Defining trends in life sciences & healthcare in 2022
Sensyne Health’s Vice President of Clinical, Ray Valencia M.D., has some thoughts on trends that will be present in the life sciences and healthcare industries across 2022.
2021 was a significant year for the advancement of healthcare, perhaps even more so than when the pandemic first hit the entire global population in 2020. Since the first SARS-CoV-2 vaccination programme started, over half of the globe is now fully vaccinated, with the extra protection of a third ‘booster’ jab currently being rolled out.
There is no doubt that the pandemic is still causing suffering, but it has also triggered a shift within the entire health system and exposed the urgent need for innovation in how treatments are discovered, and care is provided. Over the last year, we’ve seen huge strides taken, for example, the need to remotely interact with healthcare providers; the use of advanced predictive algorithms to predict disease deterioration, and the acceleration of vaccine and drug development.
As we start to look ahead to what 2022 holds for the sector, it’s clear technology will continue to be pivotal in accelerating change. In an industry that was slower than other industries to embrace new ways of working, the digital transformation that has occurred across the last two years has been exceptional.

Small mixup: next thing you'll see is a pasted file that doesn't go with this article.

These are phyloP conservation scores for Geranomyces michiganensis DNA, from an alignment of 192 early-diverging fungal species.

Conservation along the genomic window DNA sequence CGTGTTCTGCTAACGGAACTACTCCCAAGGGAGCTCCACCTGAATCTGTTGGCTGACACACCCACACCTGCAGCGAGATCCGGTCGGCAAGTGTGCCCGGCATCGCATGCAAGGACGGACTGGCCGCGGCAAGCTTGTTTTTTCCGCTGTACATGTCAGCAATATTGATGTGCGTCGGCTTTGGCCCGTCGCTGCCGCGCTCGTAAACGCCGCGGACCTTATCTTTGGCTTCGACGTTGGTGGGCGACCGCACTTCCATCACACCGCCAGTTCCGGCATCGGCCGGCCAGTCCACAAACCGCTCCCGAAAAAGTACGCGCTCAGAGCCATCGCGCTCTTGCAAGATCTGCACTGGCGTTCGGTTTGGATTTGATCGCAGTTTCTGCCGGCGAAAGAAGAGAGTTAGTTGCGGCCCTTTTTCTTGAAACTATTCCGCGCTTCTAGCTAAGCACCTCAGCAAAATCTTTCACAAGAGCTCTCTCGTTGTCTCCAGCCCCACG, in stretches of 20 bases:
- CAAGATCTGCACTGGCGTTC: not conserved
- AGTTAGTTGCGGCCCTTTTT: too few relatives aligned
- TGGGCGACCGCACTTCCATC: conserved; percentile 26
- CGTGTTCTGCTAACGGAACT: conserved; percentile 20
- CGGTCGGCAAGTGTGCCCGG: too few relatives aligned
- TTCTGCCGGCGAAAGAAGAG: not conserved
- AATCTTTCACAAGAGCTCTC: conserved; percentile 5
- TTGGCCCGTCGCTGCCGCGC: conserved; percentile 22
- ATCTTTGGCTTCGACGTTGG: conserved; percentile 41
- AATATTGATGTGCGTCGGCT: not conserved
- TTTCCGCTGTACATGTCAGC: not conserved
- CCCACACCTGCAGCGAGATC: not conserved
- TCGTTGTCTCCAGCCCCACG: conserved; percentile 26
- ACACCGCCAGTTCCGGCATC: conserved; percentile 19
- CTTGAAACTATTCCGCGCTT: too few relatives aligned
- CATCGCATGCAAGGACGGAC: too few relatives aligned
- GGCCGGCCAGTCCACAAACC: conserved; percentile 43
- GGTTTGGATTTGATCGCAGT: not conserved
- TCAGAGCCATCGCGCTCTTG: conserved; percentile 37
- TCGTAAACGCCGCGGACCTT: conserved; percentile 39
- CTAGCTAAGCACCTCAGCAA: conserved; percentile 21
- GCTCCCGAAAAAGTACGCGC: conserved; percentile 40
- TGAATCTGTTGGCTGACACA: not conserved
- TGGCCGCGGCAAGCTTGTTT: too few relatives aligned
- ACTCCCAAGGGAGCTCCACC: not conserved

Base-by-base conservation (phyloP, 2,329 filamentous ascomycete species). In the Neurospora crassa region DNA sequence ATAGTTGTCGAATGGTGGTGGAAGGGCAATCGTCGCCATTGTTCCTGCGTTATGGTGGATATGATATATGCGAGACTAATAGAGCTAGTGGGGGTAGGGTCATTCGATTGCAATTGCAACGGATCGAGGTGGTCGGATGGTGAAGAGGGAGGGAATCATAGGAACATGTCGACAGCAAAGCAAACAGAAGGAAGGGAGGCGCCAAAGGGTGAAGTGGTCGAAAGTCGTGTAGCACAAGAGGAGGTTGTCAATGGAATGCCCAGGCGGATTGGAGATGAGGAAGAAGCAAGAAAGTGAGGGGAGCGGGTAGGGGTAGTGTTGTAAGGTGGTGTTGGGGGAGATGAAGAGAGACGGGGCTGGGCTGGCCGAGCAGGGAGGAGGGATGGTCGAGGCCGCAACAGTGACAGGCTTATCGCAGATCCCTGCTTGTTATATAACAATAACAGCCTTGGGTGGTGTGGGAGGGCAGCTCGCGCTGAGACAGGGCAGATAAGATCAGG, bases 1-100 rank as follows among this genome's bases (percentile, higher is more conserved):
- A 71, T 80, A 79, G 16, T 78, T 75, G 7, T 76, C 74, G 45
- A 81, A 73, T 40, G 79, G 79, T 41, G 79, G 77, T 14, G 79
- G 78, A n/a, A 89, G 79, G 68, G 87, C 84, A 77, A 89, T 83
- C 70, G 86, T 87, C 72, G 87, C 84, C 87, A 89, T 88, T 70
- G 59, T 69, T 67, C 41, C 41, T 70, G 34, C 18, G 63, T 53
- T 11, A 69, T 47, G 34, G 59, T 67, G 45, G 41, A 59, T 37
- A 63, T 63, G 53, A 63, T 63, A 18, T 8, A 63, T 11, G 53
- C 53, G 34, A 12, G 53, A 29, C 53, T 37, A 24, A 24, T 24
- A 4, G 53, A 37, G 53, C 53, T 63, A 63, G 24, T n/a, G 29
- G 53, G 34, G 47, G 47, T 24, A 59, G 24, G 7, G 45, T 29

Embracing AI/ ML technology to identify tailored treatments for individuals
Improving patient care has always been a key priority for the healthcare industry, but with a deluge of data now available for clinicians, the opportunity to deliver personalised medicine and treatments has increased, as long as we also give clinicians the tools to rapidly synthesise all this data.
Through the use of personalised medicines, clinicians will potentially be able to better treat and even prevent disease with greater efficiency and precision, reducing certain risks such as side effects, utilisation of ineffective treatments, time to treatment and cost. There is no one size fits all approach to healthcare.
This is where technologies such as Artificial Intelligence (AI) and machine learning can make a real impact. By using an intelligent system, more accurate patient-specific predictions and recommendations can be made that help to inform clinicians with the aim to improve patient outcomes.
Clinical trials are set to become more uniform
The use of technology throughout the life sciences industry is becoming widely accepted, and the benefits that accompany this adoption of tech are starting to be recognised. One key area is the use of data analytics platforms. This coupled with the increase in deidentified real-world patient data becoming more available has revolutionised the work of researchers and academics.
By utilising anonymised real-world patient data in data analytics platforms, research can become more efficient. These platforms aim to significantly speed up, for example, drug discovery and development ensuring the time from ‘bench to bedside’ is drastically reduced.